FOR IMMEDIATE RELEASE
Contact: Christopher Cosentino
Director, Marketing & Communications
(212) 242-1968 ext. 229
New York, NY, January 19, 2017 — The Huntington’s Disease Society of America (HDSA) launched their new mobile app, HDNavigator, featuring a collection of useful tools and resources for all members of the Huntington’s disease (HD) Community – patients, caregivers, at-risk individuals, as well as family members and friends. The app was made possible by a generous gift from Lundbeck Pharmaceuticals and is available for free download by searching “HDNavigator” or “HDSA” in iTunes or Google Play.
HDNavigator by HDSA is a first-of-its-kind personal assistant tool for individuals managing HD care. It features:
- Vital information for emergencies, including talking points and emergency contacts
- Medication and general life reminders, perfect for both patients and caregivers
- Contacts and notes sections for organizing information from appointments
- Communication boards to provide visual aids to help those who have trouble speaking
- A peer connector to find nearby HDSA Chapter members or National Youth Alliance members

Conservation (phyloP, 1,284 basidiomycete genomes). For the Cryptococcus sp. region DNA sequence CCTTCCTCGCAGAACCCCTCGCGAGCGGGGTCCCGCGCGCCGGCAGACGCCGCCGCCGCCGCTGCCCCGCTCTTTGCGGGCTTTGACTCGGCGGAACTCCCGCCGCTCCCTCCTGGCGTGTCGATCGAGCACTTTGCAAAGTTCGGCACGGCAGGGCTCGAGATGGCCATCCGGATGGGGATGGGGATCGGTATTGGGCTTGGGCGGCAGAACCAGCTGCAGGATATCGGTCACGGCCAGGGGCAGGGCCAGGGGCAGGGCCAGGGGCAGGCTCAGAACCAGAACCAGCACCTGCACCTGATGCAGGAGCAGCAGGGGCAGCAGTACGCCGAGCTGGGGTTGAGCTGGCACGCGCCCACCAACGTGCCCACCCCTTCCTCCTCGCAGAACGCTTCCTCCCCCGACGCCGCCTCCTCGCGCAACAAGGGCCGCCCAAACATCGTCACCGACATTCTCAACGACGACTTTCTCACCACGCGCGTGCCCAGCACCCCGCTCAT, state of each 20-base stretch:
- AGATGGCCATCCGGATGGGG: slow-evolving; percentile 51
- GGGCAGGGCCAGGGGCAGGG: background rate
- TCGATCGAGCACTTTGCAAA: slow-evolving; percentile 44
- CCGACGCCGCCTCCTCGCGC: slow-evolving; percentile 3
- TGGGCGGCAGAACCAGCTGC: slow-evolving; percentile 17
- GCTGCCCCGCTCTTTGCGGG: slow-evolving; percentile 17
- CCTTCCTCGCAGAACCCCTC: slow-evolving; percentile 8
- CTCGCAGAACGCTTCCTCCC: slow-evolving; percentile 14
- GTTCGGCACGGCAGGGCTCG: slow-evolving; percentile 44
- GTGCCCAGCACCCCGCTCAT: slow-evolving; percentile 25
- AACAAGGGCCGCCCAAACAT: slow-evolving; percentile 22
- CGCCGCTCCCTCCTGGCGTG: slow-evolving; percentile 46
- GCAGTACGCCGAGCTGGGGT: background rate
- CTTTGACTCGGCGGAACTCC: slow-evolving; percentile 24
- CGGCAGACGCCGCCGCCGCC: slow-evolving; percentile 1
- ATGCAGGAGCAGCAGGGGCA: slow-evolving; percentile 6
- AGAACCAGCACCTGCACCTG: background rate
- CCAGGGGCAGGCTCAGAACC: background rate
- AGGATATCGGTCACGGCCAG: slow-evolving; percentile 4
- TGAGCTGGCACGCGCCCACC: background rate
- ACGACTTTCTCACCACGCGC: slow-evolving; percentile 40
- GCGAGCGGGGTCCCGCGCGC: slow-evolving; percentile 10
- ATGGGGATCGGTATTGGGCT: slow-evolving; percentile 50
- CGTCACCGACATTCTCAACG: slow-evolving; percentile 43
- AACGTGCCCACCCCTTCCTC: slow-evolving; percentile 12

- A mobile “locate resources” feature to find your closest HDSA Center of Excellence, Social Worker, Support Group or other resources
- An up-to-date event finder to help get involved in your community and meet others to make a difference
- A listing of important related links and suggested apps and games for HD information and brain health
“Managing a chronic, degenerative disease like Huntington’s requires organizational skills, good communication and the ability to connect with valuable resources – all areas of function that are all affected in HD,” said Louise Vetter, CEO of the Huntington’s Disease Society of America. “HDNavigator is a simple, HD-specific tool that can help everyone in HD families have more access to support and personalized care information right in the palm of their hand.”
Huntington’s disease is a fatal genetic disorder that causes the progressive breakdown of nerve cells in the brain. It deteriorates a person’s physical and mental abilities during their prime working years and has no cure.
Each child of a parent with HD has a 50/50 chance of inheriting the faulty gene that causes Huntington’s disease. Today, there are approximately 30,000 symptomatic Americans and more than 200,000 at-risk of inheriting the disease. The symptoms of Huntington’s disease are described as having ALS, Parkinson’s and Alzheimer’s – simultaneously.
The Huntington’s Disease Society of America is the premier nonprofit organization dedicated to improving the lives of everyone affected by HD. From community services and education to advocacy and research, HDSA is the world’s leader in providing help for today and hope for tomorrow for people with HD and their families.
To learn more about Huntington’s disease and the work of the Huntington’s Disease Society of America, visit www.hdsa.org or call 1-800-345-HDSA.
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